Pet Obesity: Awareness & Prevention

We love to spoil our pets, with lots of treats and scraps from our dinner table, but we don’t always consider the long-term effects. Unfortunately, pet obesity is a very real issue, affecting over half of the country’s domesticated animals. According to a 2015 survey by the Association for Pet Obesity Prevention (APOP), nearly 42 million dogs in the United States are estimated to be overweight, with over 15 million of those dogs considered obese. (The numbers are even higher for cats.)


Sometimes an obese dog is easy to spot, particularly if yours is a breed that has a prototype for comparison. For mixed breeds, and certainly for larger dogs – let’s call them “big-boned” – it’s not always as obvious when weight is a problem. Your veterinarian can weigh your dog, and be able to determine his or her Body Condition Score (BCS), which is a scale from 1 (emaciated) to 5 (obese). A BCS of 3 is moderate, and considered ideal.

Health Risks

Obesity can cause serious health issues, resulting in a low quality of life for the animals, and high medical bills for their owners. Ailments caused by pet obesity include high blood pressure, skin diseases, arthritis, hypothyroidism, diabetes, pancreatitis, hip and other joint problems, autoimmune diseases, and even cancer. Any of these risks will certainly cause discomfort, to say the least, and lead to premature death.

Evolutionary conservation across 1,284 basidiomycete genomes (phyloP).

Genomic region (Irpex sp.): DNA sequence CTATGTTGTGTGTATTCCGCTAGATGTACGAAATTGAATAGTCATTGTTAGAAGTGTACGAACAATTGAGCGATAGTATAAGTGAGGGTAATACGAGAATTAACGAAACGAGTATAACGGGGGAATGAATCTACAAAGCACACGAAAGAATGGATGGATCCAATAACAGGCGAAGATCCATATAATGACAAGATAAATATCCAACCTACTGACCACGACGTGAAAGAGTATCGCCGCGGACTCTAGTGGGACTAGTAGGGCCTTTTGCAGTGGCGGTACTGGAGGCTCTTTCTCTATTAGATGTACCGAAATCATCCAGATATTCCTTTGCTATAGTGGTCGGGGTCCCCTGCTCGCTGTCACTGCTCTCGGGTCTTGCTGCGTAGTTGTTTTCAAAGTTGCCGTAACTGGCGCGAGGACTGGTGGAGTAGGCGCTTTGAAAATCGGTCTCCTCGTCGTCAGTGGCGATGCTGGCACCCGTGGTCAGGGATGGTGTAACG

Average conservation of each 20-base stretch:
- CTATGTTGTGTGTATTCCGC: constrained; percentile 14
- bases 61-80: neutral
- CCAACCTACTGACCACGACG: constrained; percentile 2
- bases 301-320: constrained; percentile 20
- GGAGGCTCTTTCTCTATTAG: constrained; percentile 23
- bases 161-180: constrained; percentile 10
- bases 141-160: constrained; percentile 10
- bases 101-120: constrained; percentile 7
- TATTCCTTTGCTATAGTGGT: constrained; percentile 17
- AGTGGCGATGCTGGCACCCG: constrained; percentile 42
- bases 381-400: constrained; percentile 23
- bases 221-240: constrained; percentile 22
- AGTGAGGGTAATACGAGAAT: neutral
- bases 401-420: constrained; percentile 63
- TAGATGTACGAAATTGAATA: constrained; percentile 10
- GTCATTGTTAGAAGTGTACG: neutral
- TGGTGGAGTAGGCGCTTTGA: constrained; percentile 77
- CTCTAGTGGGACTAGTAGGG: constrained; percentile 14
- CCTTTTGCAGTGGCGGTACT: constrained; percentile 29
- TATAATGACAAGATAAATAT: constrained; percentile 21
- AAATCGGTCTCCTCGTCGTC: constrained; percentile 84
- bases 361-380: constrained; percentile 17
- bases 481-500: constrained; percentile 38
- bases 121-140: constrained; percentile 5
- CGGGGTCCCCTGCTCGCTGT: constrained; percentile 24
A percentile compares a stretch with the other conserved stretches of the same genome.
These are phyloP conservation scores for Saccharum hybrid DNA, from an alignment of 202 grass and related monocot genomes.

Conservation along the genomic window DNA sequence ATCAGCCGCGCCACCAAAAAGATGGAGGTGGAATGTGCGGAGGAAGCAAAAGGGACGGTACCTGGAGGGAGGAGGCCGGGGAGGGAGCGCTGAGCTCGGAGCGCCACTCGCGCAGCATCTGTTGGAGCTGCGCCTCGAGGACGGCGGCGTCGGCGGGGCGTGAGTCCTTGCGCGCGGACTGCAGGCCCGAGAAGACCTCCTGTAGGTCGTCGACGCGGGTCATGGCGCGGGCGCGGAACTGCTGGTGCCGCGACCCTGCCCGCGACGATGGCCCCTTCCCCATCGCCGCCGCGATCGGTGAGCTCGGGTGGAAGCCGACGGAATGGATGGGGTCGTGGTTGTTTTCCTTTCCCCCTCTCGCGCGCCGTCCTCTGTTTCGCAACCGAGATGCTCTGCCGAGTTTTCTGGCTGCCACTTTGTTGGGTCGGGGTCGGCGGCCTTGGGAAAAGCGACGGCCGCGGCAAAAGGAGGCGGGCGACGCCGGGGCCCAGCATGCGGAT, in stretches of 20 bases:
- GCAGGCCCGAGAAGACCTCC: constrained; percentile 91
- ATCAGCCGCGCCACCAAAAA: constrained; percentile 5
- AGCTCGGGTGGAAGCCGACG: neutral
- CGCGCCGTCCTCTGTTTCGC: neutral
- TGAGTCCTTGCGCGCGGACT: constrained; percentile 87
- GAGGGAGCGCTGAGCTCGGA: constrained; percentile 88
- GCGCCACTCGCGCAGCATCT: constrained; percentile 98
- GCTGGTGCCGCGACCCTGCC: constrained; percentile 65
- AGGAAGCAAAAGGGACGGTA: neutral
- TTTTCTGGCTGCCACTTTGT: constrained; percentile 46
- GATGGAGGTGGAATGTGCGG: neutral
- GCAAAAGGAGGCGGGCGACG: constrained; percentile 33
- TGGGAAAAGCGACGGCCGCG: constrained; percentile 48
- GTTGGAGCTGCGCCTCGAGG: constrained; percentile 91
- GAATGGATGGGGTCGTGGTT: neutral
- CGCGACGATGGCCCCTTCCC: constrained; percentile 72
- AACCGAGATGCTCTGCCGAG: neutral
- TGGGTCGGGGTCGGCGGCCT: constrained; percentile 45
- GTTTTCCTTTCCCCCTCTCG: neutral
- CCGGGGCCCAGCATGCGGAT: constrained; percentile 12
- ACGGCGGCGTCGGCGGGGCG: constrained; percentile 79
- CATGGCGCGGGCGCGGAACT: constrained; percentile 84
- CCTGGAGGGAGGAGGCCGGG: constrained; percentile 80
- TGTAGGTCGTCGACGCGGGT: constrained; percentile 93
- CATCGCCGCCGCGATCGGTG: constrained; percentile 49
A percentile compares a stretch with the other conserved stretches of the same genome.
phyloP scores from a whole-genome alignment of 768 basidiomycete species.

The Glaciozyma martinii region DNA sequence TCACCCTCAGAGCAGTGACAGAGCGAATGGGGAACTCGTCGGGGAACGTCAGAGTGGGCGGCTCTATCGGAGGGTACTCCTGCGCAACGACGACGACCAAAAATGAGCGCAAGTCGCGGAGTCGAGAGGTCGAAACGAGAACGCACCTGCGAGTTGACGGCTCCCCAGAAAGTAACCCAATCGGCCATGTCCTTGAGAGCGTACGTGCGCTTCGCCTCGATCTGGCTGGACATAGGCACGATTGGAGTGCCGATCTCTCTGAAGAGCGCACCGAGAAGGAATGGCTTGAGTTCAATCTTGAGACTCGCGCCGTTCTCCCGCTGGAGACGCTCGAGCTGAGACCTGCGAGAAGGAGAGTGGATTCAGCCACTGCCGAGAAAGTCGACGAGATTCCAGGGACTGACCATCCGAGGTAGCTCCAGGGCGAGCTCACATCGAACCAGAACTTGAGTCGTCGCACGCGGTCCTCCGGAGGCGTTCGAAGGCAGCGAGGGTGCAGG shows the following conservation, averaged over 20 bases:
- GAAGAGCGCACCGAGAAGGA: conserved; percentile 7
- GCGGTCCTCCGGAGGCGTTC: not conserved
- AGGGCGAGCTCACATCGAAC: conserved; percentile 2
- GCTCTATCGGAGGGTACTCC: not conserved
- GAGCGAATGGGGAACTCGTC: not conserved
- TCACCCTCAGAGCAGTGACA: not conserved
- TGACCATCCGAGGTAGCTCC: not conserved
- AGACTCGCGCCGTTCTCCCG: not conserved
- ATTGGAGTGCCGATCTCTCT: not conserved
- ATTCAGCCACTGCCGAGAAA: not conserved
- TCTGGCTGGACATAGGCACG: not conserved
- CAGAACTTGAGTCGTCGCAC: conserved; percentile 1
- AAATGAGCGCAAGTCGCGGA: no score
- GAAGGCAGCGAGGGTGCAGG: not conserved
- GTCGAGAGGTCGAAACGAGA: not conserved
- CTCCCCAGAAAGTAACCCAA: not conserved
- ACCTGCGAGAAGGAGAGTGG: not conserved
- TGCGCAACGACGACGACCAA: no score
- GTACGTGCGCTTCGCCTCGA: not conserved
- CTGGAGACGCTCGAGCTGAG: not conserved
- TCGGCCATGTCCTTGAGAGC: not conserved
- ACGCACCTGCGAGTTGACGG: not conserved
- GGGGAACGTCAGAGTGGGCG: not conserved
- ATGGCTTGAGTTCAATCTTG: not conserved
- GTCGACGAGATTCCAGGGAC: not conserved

Pet obesity happens for a simple, two-fold reason: too many calories, and not enough exercise. The calories can come from overfeeding, overeating, or simply having the wrong balance of nutrients in the food to begin with. Even older dogs need exercise, to stimulate their muscles as well as their brains, but sometimes their routines, built up gradually over long periods of low activity, have put them in a rut.


Taking more responsibility for your dog’s diet and exercise is the first step for getting your pup back in shape. Watch calorie counts, limit portions to the recommended size, give healthy low-calorie treats sparingly, and most of all, don’t give your dog any “people food”. Dogs process fats differently than humans, and while they will usually find anything we eat to be tasty, it’s simply not good for them. They have their food, made just for their metabolism, and we have ours.

For more severe cases, your vet may prescribe a specific diet and health regimen. More than likely it will include fresh as opposed to processed food, to be provided twice a day.

“Everything in moderation” applies to dogs just as well as to people. By taking a more observant role in your dog’s diet, you can help ensure he or she eats healthy. And by going for regular walks and extending playtime, you can do a world of good for your circulation too!

Featured Dog Treats

  • Published:
By Continuing to use our site, you consent to our use of cookies to improve your experience. Learn more